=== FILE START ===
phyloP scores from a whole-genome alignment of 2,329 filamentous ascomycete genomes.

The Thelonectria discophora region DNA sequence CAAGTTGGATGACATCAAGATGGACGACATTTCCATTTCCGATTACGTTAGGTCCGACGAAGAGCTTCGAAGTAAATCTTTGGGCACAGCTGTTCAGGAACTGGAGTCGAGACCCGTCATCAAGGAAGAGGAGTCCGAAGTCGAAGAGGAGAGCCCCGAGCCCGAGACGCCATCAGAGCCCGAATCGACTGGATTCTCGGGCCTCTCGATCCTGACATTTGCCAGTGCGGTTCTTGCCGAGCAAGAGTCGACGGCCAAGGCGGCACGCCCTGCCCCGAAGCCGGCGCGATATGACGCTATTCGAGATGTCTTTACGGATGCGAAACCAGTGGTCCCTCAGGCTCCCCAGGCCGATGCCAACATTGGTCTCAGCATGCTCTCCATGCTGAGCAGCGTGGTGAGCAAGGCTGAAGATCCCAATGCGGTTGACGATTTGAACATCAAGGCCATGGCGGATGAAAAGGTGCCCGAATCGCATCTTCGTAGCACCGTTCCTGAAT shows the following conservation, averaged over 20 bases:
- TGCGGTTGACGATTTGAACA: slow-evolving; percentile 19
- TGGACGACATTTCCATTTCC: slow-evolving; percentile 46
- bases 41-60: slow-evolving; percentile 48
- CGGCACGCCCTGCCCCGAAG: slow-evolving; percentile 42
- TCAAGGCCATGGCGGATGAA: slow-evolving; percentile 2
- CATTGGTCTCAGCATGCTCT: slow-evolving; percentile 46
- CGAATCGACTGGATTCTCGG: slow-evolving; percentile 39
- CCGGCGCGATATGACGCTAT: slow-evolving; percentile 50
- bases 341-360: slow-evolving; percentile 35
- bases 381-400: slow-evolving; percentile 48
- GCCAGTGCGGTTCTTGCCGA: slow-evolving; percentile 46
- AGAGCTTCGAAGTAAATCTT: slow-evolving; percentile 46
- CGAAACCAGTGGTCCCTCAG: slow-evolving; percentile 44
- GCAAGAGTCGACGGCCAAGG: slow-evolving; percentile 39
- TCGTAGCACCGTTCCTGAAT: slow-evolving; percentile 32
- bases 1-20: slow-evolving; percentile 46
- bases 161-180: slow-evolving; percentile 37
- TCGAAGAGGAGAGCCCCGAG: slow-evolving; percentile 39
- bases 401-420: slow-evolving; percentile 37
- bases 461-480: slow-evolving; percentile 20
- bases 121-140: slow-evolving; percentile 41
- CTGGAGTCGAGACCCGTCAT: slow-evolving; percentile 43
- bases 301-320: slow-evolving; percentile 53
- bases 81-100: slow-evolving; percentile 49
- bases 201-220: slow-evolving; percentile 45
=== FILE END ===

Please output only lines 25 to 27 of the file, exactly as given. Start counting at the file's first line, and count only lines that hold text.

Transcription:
- bases 301-320: slow-evolving; percentile 53
- bases 81-100: slow-evolving; percentile 49
- bases 201-220: slow-evolving; percentile 45